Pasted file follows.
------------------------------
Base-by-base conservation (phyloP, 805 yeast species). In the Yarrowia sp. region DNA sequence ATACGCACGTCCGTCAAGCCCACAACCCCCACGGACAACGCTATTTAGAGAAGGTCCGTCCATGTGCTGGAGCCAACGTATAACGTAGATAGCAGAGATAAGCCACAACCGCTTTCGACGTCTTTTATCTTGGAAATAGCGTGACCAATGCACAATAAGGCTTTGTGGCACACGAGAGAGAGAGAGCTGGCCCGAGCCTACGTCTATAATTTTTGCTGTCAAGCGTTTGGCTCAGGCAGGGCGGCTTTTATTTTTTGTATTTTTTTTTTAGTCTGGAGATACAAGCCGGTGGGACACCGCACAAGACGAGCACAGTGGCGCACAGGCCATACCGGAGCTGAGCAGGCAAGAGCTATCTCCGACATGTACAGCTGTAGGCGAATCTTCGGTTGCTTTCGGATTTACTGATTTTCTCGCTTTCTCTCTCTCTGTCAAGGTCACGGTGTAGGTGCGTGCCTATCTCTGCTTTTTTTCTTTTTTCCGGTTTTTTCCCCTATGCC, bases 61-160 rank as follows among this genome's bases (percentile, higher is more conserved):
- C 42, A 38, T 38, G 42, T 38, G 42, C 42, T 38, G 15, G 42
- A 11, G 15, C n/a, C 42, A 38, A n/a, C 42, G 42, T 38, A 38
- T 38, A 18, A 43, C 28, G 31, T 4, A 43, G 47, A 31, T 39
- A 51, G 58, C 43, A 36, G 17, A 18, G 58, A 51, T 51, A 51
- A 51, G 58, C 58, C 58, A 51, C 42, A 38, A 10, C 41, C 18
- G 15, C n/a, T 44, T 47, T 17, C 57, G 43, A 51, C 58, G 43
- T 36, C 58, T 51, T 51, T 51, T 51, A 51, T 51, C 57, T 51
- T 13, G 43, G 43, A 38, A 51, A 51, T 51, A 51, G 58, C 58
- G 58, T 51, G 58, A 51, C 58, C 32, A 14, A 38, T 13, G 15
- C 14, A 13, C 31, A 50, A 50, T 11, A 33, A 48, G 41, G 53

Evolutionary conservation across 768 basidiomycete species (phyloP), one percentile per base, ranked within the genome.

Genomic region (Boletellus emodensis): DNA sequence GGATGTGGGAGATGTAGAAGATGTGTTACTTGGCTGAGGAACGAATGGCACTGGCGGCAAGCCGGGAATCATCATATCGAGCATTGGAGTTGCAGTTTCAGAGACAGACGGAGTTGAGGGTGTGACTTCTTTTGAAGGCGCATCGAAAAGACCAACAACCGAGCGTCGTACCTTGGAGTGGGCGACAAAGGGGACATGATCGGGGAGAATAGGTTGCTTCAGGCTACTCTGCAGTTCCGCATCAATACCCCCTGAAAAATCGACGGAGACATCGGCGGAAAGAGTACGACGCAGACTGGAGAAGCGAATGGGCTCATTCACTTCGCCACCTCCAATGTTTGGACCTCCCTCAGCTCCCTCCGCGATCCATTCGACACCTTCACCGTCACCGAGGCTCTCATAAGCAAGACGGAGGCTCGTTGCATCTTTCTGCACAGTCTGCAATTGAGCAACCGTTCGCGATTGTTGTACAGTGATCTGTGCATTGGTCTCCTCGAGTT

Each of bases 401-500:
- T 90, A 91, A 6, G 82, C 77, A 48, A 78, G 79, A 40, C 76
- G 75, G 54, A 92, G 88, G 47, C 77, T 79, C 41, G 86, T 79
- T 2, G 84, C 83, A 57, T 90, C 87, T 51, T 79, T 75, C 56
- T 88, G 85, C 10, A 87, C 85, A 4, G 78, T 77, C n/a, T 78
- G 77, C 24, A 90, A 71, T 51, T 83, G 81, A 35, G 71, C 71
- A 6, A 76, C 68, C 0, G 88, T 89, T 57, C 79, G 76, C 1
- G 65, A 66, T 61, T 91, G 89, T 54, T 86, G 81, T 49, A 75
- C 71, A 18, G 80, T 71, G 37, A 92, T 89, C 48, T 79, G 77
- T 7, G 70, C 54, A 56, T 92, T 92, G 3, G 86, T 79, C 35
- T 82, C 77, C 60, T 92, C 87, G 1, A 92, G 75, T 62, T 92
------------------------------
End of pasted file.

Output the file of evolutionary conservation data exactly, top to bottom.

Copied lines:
Base-by-base conservation (phyloP, 805 yeast species). In the Yarrowia sp. region DNA sequence ATACGCACGTCCGTCAAGCCCACAACCCCCACGGACAACGCTATTTAGAGAAGGTCCGTCCATGTGCTGGAGCCAACGTATAACGTAGATAGCAGAGATAAGCCACAACCGCTTTCGACGTCTTTTATCTTGGAAATAGCGTGACCAATGCACAATAAGGCTTTGTGGCACACGAGAGAGAGAGAGCTGGCCCGAGCCTACGTCTATAATTTTTGCTGTCAAGCGTTTGGCTCAGGCAGGGCGGCTTTTATTTTTTGTATTTTTTTTTTAGTCTGGAGATACAAGCCGGTGGGACACCGCACAAGACGAGCACAGTGGCGCACAGGCCATACCGGAGCTGAGCAGGCAAGAGCTATCTCCGACATGTACAGCTGTAGGCGAATCTTCGGTTGCTTTCGGATTTACTGATTTTCTCGCTTTCTCTCTCTCTGTCAAGGTCACGGTGTAGGTGCGTGCCTATCTCTGCTTTTTTTCTTTTTTCCGGTTTTTTCCCCTATGCC, bases 61-160 rank as follows among this genome's bases (percentile, higher is more conserved):
- C 42, A 38, T 38, G 42, T 38, G 42, C 42, T 38, G 15, G 42
- A 11, G 15, C n/a, C 42, A 38, A n/a, C 42, G 42, T 38, A 38
- T 38, A 18, A 43, C 28, G 31, T 4, A 43, G 47, A 31, T 39
- A 51, G 58, C 43, A 36, G 17, A 18, G 58, A 51, T 51, A 51
- A 51, G 58, C 58, C 58, A 51, C 42, A 38, A 10, C 41, C 18
- G 15, C n/a, T 44, T 47, T 17, C 57, G 43, A 51, C 58, G 43
- T 36, C 58, T 51, T 51, T 51, T 51, A 51, T 51, C 57, T 51
- T 13, G 43, G 43, A 38, A 51, A 51, T 51, A 51, G 58, C 58
- G 58, T 51, G 58, A 51, C 58, C 32, A 14, A 38, T 13, G 15
- C 14, A 13, C 31, A 50, A 50, T 11, A 33, A 48, G 41, G 53

Evolutionary conservation across 768 basidiomycete species (phyloP), one percentile per base, ranked within the genome.

Genomic region (Boletellus emodensis): DNA sequence GGATGTGGGAGATGTAGAAGATGTGTTACTTGGCTGAGGAACGAATGGCACTGGCGGCAAGCCGGGAATCATCATATCGAGCATTGGAGTTGCAGTTTCAGAGACAGACGGAGTTGAGGGTGTGACTTCTTTTGAAGGCGCATCGAAAAGACCAACAACCGAGCGTCGTACCTTGGAGTGGGCGACAAAGGGGACATGATCGGGGAGAATAGGTTGCTTCAGGCTACTCTGCAGTTCCGCATCAATACCCCCTGAAAAATCGACGGAGACATCGGCGGAAAGAGTACGACGCAGACTGGAGAAGCGAATGGGCTCATTCACTTCGCCACCTCCAATGTTTGGACCTCCCTCAGCTCCCTCCGCGATCCATTCGACACCTTCACCGTCACCGAGGCTCTCATAAGCAAGACGGAGGCTCGTTGCATCTTTCTGCACAGTCTGCAATTGAGCAACCGTTCGCGATTGTTGTACAGTGATCTGTGCATTGGTCTCCTCGAGTT

Each of bases 401-500:
- T 90, A 91, A 6, G 82, C 77, A 48, A 78, G 79, A 40, C 76
- G 75, G 54, A 92, G 88, G 47, C 77, T 79, C 41, G 86, T 79
- T 2, G 84, C 83, A 57, T 90, C 87, T 51, T 79, T 75, C 56
- T 88, G 85, C 10, A 87, C 85, A 4, G 78, T 77, C n/a, T 78
- G 77, C 24, A 90, A 71, T 51, T 83, G 81, A 35, G 71, C 71
- A 6, A 76, C 68, C 0, G 88, T 89, T 57, C 79, G 76, C 1
- G 65, A 66, T 61, T 91, G 89, T 54, T 86, G 81, T 49, A 75
- C 71, A 18, G 80, T 71, G 37, A 92, T 89, C 48, T 79, G 77
- T 7, G 70, C 54, A 56, T 92, T 92, G 3, G 86, T 79, C 35
- T 82, C 77, C 60, T 92, C 87, G 1, A 92, G 75, T 62, T 92